Pre-pack changes not enough to prevent “insolvency abuses”

The package of proposed reforms, announced by Business Innovation and Skills minister Ed Davey, will require insolvency practitioners to notify creditors in advance of a phoenix pre-pack and allow them three days to object if they wish.

Pre-pack sales whether to connected parties or not are often done at great speed and presented to creditors as a fait accompli, leaving them open to abuse.

However, the BPF argued that three days would be insufficient and called on ministers to extend this notice period to one week, given the extent of the examination of the business that would have to occur during that period.

Davey also announced other measures that would make pre-packs more transparent, including a requirement for insolvency practitioners to serve a SIP16 notice – explaining why a pre-pack is the best option for creditors – at the time of the administration rather than following it.

Insolvency practitioners would also be required to post SIP16 information at Companies House, again increasing transparency of the decision making process.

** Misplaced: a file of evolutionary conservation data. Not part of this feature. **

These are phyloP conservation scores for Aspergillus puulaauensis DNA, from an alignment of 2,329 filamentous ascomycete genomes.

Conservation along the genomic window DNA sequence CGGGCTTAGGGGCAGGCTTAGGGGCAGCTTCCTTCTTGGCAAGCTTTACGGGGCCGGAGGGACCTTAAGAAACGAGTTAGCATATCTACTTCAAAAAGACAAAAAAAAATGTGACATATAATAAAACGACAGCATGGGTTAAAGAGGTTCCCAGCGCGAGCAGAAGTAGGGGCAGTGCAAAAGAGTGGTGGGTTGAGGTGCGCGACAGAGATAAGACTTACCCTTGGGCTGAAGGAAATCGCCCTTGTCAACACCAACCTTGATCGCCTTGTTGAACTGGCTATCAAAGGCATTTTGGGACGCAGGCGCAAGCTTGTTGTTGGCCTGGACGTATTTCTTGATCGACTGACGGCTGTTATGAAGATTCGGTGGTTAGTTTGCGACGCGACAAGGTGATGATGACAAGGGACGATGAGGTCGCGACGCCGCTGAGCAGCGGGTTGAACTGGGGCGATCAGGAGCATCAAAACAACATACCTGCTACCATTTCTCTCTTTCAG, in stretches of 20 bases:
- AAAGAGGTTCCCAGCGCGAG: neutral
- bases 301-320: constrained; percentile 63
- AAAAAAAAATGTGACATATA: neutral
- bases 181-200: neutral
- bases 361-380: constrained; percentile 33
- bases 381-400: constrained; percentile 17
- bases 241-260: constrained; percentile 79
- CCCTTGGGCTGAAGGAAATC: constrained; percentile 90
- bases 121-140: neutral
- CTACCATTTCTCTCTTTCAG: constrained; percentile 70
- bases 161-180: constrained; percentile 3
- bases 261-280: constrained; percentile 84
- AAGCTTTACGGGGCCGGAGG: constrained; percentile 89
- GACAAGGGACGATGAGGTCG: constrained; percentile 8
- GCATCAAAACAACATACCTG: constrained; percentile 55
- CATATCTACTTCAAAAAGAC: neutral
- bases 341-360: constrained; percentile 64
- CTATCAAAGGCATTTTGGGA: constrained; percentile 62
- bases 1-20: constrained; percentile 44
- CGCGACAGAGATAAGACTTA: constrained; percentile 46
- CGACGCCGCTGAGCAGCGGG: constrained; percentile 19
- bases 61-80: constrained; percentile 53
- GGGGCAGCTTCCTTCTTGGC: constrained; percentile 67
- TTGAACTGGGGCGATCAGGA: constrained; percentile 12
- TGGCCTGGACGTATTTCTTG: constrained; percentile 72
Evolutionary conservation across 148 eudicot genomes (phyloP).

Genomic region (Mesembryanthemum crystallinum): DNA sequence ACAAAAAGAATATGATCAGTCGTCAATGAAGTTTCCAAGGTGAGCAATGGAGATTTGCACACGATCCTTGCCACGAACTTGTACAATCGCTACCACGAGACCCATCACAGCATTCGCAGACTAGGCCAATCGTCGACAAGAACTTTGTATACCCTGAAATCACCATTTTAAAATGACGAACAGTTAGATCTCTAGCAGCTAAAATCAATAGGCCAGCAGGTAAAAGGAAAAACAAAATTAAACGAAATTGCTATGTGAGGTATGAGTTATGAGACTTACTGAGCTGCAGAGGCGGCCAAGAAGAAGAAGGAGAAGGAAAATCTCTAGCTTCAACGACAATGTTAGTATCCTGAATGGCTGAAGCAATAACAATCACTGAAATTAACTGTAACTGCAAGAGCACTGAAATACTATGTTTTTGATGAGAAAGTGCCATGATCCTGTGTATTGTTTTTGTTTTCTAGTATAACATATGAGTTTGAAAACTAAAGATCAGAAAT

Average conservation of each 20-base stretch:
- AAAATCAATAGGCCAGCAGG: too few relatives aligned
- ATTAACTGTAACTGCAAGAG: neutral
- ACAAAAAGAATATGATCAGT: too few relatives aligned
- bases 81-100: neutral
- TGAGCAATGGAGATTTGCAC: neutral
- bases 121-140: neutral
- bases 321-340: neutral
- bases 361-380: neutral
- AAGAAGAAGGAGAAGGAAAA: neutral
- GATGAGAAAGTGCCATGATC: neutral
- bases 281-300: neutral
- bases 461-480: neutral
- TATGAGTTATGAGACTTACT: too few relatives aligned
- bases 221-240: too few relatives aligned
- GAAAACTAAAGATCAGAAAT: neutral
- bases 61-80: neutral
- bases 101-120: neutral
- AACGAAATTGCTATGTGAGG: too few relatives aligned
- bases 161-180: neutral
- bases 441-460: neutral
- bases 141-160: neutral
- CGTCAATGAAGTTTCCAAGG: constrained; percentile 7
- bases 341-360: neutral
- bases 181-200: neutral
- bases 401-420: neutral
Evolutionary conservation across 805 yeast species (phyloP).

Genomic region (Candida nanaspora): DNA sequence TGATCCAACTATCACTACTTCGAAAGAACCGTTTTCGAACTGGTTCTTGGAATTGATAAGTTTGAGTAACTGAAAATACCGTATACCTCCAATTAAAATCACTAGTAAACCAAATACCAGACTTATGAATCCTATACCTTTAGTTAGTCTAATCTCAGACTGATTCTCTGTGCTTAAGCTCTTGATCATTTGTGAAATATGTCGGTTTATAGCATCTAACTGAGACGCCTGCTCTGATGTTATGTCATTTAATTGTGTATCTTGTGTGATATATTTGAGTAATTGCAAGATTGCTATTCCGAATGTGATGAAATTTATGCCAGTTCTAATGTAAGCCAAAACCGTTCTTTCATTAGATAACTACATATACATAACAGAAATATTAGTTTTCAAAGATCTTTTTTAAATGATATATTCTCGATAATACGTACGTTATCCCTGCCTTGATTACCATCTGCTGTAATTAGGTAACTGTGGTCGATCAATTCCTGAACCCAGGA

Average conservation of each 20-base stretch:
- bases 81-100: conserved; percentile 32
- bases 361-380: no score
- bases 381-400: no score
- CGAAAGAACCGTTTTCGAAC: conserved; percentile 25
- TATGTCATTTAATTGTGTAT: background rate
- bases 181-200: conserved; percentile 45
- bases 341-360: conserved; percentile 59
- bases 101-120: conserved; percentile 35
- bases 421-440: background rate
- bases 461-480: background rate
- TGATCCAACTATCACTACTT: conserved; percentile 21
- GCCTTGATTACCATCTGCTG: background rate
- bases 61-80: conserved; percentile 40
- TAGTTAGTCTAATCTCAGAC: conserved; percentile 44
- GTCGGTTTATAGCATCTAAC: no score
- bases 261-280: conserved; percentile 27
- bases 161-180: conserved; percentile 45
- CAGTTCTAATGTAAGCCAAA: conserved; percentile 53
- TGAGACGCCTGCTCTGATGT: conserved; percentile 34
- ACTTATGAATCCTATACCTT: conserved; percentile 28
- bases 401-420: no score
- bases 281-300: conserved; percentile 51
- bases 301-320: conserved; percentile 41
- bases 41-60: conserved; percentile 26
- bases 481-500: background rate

James Anderson, assistant director at the British Property Federation, said: "Pre-packs have a place in the armoury of the insolvency practitioner as they are proven to rescue distressed businesses. What landlords absolutely do not want to see is the manipulation of a business rescue system for companies’ commercial gain.

"The system is most open to abuse in pre-pack sales to connected parties – sales that often occur with limited or no marketing of the business, at speed, and with the sale presented as a fait accompli to creditors.

"[Today’s] announcement takes steps to improve the system for creditors, which is welcomed. However, more time should be given to creditors for them to analyse pre-pack deals to connected parties. The three-day period is not sufficient in our view, and should be extended to one week.

"We are pleased to see the Government take steps to ensure that information on pre-pack sales is provided to creditors in a timely manner and welcome the proposal to require IPs to serve SIP16 information on creditors at the same time as issuing administration documents.

"Many IPs already do this, however, and in order to provide maximum security to creditors, the SIP16 should be placed on a statutory basis which will reach out to those operators that flout the rules."

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